Harvest strategies for Indonesian tropical tuna fisheries to increase sustainable benefits

Project code
AUD 1,872,688
Research program manager
Prof Ann Fleming
Project leader
Campbell Davies, Oceans and Atmosphere
Commissioned organisation
FEB 2018
JUN 2023
Project status
Legally committed/Active
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This project is aimed at enabling Indonesian fisheries scientists, industry actors and managers to improve the effectiveness of monitoring and management systems for tuna fisheries. 

Indonesia is the second-largest producer of fishery products in the world and the largest producer of tuna, contributing to around 15% of global production. 

Its fishing fleet is diverse, stretching from the eastern Indian Ocean to the Western and Central Pacific Ocean, and in recent years into the Southern Ocean.

Information underpinning assessments of tuna in Indonesian waters remains quite limited, resulting in high levels of uncertainty in stock status and productivity. Hence, assessing the sustainability of current levels of fishing and impacts on future yields is problematic. Indonesia currently lacks the operational management tools required to manage its tuna fisheries to maximise benefits and minimise risks of overfishing.

This project will improve the effectiveness of monitoring and management systems for Indonesian tuna fisheries and contribute to improving economic and social benefits, while reducing the conservation risks.  

Expected outcomes

  • Harvest Strategy Framework adopted under the National Tuna Management Plan.
  • Improved understanding of Directorate General for Capture Fisheries and Centre for Fisheries Research staff in implementing Harvest Strategy based on Australian and relevant international experiences.
  • Improved understanding of productivity of yellowfin, bigeye and skipjack tuna in the region.
  • Improved baseline knowledge of social and economic status of tuna fisheries in Indonesia through development of a database.
  • Coverage and coordination of national tuna monitoring improved and uncertainty in total catch and effort by Indonesian tuna fisheries reduced.
  • Well-developed skills of Indonesian scientists in tuna reproductive biology.
  • Export of selected Indonesian tuna products approved under EU sustainability requirements. 
  • Improved institutional communication and coordination mechanisms for translating science into policy for domestic and international tuna fisheries management.



Summary of outcomes to date


  • The harvest strategy stakeholder and technical advisory and consultation processes have continued under the Ministry of Marine Affairs and Fisheries, through the Directorate General of Capture Fisheries and researchers even in the face of the substantial disruption caused by the institutional restructure of science capability across the Indonesian government. This highlights of the central importance of this work to the management of tuna in Indonesia and the commitment of the Indonesian government to improving the operational fisheries management.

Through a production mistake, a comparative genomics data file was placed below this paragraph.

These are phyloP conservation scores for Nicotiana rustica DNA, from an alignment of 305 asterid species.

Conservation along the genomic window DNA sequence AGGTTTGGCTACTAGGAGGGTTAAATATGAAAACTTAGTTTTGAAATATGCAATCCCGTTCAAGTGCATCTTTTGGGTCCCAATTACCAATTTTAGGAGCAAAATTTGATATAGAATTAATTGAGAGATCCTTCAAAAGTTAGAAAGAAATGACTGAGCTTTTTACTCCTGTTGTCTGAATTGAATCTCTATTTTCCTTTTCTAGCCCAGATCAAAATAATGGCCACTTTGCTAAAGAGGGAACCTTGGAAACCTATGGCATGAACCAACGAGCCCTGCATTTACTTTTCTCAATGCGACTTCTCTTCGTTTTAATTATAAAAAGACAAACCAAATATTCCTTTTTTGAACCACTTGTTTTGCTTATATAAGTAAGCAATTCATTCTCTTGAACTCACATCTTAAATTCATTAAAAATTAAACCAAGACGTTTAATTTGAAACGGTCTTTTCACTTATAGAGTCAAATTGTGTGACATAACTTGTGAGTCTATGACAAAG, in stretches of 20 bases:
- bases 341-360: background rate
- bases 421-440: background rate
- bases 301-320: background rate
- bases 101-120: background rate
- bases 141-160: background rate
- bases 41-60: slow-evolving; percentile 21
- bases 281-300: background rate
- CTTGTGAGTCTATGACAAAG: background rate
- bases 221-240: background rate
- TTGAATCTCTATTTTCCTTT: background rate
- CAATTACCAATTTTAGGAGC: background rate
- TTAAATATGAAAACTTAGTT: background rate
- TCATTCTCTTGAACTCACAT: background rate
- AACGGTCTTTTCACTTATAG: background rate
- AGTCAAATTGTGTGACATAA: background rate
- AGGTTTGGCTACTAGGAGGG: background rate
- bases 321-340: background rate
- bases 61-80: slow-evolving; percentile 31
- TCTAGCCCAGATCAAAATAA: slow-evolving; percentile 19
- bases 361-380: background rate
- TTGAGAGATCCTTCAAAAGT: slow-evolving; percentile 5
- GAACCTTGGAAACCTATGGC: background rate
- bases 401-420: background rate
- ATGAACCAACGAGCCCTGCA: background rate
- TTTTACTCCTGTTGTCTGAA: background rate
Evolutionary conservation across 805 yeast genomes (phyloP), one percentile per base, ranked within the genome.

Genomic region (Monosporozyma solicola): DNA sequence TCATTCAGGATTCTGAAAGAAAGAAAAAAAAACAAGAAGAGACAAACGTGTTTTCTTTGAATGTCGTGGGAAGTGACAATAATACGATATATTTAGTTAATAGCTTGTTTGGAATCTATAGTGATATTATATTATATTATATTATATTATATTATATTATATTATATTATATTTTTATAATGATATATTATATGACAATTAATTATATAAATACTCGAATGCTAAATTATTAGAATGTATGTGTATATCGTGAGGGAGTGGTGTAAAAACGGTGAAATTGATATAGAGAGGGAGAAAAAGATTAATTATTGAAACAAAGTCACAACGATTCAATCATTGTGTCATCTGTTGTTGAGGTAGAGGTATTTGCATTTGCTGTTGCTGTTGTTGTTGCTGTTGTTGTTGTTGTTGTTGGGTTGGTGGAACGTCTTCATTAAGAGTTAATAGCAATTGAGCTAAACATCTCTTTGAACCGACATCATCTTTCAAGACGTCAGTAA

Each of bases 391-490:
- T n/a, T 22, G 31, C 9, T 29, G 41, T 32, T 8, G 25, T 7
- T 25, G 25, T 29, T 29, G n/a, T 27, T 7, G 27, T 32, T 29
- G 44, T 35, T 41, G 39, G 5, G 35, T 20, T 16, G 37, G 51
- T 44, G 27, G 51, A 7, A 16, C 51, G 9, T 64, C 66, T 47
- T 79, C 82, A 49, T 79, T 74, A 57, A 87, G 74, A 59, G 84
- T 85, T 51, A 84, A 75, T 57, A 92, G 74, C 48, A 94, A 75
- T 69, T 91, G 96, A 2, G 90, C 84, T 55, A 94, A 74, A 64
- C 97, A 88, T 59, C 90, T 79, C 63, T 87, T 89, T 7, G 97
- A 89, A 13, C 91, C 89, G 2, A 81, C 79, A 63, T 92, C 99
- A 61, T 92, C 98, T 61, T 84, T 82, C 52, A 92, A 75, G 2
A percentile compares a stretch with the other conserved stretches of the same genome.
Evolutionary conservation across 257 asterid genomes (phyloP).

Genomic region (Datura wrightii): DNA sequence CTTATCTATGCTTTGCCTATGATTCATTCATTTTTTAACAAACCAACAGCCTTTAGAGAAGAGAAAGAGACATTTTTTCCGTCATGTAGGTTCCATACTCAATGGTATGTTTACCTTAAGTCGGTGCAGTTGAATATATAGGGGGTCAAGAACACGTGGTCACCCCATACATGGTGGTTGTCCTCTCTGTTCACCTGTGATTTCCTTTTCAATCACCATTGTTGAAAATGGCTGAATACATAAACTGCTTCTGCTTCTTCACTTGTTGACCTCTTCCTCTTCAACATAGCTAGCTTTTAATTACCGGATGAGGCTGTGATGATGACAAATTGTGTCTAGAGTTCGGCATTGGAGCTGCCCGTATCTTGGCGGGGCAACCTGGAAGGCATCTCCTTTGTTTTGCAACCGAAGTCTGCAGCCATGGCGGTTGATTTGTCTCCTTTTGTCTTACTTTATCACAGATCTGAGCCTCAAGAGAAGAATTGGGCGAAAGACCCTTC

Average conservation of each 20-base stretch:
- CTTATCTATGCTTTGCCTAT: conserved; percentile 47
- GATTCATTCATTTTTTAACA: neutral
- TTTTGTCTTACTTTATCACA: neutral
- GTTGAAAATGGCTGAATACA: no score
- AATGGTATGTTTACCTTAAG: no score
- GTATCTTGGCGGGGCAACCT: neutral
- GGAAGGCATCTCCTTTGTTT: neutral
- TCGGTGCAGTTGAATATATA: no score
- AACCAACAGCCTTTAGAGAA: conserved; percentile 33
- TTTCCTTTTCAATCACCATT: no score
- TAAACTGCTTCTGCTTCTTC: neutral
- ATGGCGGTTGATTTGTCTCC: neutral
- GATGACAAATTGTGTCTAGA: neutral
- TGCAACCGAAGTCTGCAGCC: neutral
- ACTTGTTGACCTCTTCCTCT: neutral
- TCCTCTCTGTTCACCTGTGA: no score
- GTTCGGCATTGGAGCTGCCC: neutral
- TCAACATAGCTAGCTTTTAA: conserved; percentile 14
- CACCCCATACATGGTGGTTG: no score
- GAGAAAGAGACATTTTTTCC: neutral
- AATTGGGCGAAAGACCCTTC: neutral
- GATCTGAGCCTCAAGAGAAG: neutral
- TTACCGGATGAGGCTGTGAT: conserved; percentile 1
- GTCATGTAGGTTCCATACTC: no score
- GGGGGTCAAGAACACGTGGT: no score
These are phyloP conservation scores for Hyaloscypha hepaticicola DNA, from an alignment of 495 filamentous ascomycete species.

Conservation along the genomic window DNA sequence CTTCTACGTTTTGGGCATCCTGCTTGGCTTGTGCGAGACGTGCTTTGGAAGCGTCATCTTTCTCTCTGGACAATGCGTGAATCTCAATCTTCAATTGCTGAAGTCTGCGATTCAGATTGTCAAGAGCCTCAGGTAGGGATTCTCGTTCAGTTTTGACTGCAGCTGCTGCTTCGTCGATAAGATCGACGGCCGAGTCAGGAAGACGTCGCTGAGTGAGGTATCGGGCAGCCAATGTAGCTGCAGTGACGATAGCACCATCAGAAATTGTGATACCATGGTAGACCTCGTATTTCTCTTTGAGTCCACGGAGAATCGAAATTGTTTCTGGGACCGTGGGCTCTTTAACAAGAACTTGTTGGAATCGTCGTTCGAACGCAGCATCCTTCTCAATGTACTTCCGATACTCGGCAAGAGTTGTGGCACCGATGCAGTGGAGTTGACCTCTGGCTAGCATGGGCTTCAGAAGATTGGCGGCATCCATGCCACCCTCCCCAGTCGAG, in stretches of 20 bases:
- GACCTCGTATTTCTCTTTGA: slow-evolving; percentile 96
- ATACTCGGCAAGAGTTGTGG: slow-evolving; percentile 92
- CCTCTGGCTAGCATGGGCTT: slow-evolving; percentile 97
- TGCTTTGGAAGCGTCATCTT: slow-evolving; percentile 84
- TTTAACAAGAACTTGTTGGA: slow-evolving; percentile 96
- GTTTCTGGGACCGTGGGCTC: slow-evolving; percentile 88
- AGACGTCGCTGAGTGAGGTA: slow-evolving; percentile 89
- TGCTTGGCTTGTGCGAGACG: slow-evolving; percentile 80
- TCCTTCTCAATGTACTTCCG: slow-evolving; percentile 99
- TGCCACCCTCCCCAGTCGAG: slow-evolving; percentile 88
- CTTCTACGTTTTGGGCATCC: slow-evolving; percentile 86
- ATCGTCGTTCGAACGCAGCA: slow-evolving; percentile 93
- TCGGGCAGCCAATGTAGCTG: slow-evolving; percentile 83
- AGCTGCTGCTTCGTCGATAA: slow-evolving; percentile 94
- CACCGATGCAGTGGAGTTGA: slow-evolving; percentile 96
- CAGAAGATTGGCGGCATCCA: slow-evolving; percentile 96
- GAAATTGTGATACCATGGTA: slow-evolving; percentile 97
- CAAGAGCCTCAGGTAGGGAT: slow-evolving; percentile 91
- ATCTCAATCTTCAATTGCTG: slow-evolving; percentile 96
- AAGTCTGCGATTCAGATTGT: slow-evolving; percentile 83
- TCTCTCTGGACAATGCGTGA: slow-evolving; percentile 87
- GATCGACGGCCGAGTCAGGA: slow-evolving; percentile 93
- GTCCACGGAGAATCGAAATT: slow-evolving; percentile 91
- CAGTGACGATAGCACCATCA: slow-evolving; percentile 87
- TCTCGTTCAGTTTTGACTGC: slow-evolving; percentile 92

• The engagement of MMAF, in particular CFR and socio-economics fisheries unit, Indonesian, UTS researchers and stakeholders to collaborate on social and economic research projects and collection of socio-economic data. collaboration on the parallel socioeconomic projects has already improved the information base for tuna fisheries management and socio-economic research capacity for fisheries across the government and private/NGO sectors. Both the information base and the collaborative networks are likely to provide substantial contributions to the harvest strategy and broader fisheries management processes over the coming years.
  • The large-scale port sampling for the population biology component of the project has accumulated one of the most comprehensive sample collections for tropical tuna biology. Despite the impact of COVID-19, these field activities were completed safely and contributed to training and upskilling of more than 30 young fisheries researchers across four major tuna ports. Preliminary analysis of the data collected indicates that, when processed, these samples will provide high quality estimates of population parameters for all three species. These will not only be used directly in the Operating Models used to test and refine harvest strategies for tuna in Indonesian archipelagic waters but will also make a major contribution to the knowledge of the biology of these species and to the regional stock assessments conducted by SPC for the WCPFC.
Key partners
Agency for Research and Human Resources Development
Marine and Fisheries, Indonesia
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Fact sheet FIS/2016/116
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